Staff Reporter, defenceWeb | January 11, 2022
Rhino poaching in South Africa is at a critical level despite a “deafening” silence from official government communications and mainstream media, one of southern Africa’s most dedicated and respected wildlife vets Dr Dave Cooper maintains.
Referring to the violent killing of rhino as “murders” rather than the mild, mundane “poaching”, he issued a massive cry for action before it’s too late, begging the world to wake up, see and stop what is happening in South Africa, according to Rhino Review.
His plea comes days after witnessing possibly the “worst day yet of my 40 years as a veterinarian” with the last 27 spent working with African wildlife, particularly rhino.
Cooper has dealt with numerous horrific poaching scenes over the past decade – “more than 600 post mortem examinations and crime scenes of murdered rhino”.
Writing on his Facebook page “Wild Vet” Dr Cooper says: “I thought I’d seen the worst. But no. (In December), I came face to face with the ultimate in horrific, brutal cruelty – I dare not describe it in detail for fear of being shut down by Facebook, but believe me, it was shockingly awful!”
It was so awful he said it forced him to speak up after months of silence and “deliberately only reporting positive news in an attempt to ward off the constant negative narrative”.
“We who work with rhino in particular, realise so little was said about rhino poaching in the past 18 months that people might quite legitimately believe the situation has improved, that the crisis has passed and there are more important issues to focus on – pandemics will do that to a society. It’s time to correct that false impression. Rhino poaching is at a critical level.”
According to Cooper, a much-circulated recent count of 23 rhinos poached in a 36 hour period countrywide caused some people to sit up and take notice. As did a gruesome video of a badly mutilated rhino shot by poachers in the Kruger National, that had to be humanely euthanised.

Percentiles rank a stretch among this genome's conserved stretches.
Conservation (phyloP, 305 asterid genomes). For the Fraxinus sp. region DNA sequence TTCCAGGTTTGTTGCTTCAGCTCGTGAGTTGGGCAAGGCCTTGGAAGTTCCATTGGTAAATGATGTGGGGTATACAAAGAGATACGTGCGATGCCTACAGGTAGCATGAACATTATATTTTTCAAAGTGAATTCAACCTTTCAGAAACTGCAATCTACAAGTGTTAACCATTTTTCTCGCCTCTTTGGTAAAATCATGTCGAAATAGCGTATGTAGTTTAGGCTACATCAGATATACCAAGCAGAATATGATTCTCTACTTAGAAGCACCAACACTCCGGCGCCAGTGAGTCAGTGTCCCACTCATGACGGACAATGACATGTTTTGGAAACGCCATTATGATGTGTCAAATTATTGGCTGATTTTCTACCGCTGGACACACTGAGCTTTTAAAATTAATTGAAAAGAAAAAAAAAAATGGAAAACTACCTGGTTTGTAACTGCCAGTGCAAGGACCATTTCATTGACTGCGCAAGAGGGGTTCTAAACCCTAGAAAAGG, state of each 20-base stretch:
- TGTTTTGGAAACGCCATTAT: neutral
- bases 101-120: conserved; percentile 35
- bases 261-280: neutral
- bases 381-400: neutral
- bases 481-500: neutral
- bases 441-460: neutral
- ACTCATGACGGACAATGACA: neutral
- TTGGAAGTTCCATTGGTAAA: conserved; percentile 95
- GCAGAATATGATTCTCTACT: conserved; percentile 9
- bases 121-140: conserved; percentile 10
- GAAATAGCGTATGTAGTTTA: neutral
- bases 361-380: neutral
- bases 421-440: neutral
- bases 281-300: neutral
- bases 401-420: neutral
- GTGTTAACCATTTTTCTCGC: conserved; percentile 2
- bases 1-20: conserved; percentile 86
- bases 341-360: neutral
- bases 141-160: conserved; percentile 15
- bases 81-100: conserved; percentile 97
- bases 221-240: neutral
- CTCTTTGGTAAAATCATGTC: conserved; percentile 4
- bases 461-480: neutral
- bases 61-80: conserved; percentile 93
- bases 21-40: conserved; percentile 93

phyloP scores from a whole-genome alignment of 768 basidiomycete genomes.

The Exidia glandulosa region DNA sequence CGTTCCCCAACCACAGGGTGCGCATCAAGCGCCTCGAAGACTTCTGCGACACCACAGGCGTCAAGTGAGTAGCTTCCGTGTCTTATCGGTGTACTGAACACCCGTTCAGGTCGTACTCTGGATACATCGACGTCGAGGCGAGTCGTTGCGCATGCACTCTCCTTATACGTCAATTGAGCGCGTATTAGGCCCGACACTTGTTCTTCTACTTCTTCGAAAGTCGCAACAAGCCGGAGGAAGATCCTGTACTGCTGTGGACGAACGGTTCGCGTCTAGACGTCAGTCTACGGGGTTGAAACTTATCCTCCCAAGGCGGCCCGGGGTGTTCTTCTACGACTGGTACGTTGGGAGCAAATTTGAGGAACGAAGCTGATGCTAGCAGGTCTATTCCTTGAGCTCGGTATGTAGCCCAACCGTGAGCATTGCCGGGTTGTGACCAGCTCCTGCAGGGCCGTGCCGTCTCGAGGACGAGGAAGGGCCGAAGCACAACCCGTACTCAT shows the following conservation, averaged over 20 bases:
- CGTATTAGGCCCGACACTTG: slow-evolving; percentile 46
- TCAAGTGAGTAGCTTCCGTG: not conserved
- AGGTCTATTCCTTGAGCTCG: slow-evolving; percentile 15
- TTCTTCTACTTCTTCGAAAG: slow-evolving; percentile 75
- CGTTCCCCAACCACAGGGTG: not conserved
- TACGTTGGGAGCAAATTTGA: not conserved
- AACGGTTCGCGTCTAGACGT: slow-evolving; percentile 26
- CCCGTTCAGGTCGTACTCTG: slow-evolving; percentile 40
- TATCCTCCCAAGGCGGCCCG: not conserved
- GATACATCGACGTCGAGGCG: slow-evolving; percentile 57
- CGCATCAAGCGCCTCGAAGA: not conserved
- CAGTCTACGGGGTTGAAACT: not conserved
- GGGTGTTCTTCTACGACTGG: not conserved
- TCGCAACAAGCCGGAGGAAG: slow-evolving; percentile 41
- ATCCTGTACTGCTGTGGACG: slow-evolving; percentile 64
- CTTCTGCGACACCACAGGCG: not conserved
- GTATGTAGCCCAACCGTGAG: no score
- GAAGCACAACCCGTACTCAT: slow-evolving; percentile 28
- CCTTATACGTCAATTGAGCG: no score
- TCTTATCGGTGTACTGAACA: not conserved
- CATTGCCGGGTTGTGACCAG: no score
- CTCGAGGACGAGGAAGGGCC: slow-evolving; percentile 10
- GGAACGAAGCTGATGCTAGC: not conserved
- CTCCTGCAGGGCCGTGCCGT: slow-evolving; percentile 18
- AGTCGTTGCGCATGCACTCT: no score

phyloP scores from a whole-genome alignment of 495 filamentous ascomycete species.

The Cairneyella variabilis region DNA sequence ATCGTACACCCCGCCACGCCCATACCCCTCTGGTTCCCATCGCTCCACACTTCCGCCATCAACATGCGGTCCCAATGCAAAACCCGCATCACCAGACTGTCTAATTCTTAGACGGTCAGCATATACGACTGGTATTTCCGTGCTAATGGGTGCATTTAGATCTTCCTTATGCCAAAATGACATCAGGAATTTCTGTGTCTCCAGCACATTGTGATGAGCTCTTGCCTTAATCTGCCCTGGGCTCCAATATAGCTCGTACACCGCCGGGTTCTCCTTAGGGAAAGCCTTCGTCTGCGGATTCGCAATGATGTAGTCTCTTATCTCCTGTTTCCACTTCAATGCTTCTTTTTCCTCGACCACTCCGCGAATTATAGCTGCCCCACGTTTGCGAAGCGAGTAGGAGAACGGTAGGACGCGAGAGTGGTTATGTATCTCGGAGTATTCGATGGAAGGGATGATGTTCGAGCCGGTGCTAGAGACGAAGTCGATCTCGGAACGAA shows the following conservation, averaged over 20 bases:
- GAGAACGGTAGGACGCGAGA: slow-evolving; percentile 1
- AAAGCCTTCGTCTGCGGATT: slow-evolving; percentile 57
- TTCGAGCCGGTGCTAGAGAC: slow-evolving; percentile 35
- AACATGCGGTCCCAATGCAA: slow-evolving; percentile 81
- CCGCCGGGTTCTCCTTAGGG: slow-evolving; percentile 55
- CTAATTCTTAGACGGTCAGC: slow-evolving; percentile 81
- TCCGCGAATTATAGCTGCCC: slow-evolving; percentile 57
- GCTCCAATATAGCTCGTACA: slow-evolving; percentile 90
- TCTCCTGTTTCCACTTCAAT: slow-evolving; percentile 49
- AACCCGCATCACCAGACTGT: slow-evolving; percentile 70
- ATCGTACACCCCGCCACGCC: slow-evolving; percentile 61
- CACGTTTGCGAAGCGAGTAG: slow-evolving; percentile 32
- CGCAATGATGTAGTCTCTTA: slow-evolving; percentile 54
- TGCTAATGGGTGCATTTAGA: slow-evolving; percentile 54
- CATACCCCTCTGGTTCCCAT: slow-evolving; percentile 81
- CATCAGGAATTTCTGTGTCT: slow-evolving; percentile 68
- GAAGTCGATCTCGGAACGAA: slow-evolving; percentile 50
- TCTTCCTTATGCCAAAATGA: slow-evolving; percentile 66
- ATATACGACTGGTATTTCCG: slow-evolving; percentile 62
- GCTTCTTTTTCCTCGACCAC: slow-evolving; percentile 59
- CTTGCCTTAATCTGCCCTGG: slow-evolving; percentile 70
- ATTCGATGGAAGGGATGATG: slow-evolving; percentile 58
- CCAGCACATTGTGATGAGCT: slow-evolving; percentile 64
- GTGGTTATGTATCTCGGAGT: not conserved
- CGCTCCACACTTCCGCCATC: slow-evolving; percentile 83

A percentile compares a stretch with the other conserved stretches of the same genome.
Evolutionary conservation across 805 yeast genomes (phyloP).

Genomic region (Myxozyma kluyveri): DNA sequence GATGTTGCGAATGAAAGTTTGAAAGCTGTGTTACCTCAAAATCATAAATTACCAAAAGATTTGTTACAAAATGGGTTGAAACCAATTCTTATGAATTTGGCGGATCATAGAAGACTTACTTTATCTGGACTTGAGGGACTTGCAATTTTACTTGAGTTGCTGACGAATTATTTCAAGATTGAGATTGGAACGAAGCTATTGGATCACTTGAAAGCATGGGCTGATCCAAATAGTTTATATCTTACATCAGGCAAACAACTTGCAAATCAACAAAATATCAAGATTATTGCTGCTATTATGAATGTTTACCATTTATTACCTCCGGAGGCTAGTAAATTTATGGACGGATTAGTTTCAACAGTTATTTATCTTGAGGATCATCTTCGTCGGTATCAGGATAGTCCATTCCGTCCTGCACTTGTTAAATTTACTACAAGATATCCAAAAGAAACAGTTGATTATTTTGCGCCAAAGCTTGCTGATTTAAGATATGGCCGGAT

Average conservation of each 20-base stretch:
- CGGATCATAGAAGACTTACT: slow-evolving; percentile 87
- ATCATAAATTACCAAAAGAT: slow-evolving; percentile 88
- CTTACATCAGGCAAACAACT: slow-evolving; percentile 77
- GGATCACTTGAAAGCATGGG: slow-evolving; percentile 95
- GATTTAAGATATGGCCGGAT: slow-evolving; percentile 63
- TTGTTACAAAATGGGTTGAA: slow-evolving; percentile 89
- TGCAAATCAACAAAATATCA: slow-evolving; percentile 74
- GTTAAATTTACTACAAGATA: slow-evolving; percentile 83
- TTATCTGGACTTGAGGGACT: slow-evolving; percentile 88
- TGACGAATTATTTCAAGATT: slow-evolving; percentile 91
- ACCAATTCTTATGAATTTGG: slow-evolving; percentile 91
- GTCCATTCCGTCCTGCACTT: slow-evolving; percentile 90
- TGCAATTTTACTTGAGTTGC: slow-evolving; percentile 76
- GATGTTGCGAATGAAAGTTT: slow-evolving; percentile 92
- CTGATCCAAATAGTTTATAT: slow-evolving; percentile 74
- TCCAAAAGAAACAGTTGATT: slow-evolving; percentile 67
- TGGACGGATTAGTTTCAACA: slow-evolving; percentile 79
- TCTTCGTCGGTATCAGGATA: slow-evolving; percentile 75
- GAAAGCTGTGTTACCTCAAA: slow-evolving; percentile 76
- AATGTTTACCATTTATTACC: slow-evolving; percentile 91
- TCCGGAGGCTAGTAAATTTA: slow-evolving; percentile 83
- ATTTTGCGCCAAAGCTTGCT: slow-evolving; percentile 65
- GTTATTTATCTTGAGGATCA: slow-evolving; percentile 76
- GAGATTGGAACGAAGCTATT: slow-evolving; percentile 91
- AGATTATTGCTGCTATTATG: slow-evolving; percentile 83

“It’s not news to us on the ground. Poaching has been rising steadily for months, while the silence from official government communications and mainstream media is deafening.
“After ten days solid of death and destruction – some days two dead rhino became four as we discovered corpse after corpse – culminating in Tuesday’s hideous experience, I believe we have to let the world know the war is as vicious as it ever was.”
“I’m exhausted, I’m furious, I’m devastated. PTSD (post-traumatic stress disorder) is a real consequence in this career and I’ve seen the fallout in too many good people. Some days – most – I want to scream it out for everyone to wake up and acknowledge what’s really going on. Somebody needs to do a whole lot more to rein this slaughter in.
“But who is that somebody? All of us, that’s who! Our rhino are dying in numbers. Years ago, under the former Minister of Environmental Affairs Edna Molewa, the catchy slogan was ‘Not on our watch’. But guess what? It is happening on our watch!
“Vets, rangers, managers and frontline personnel are sick to the core of dealing with cruelty, brutality and the greed-fuelled destruction of our wildlife that continues unabated and unpunished,” Cooper said.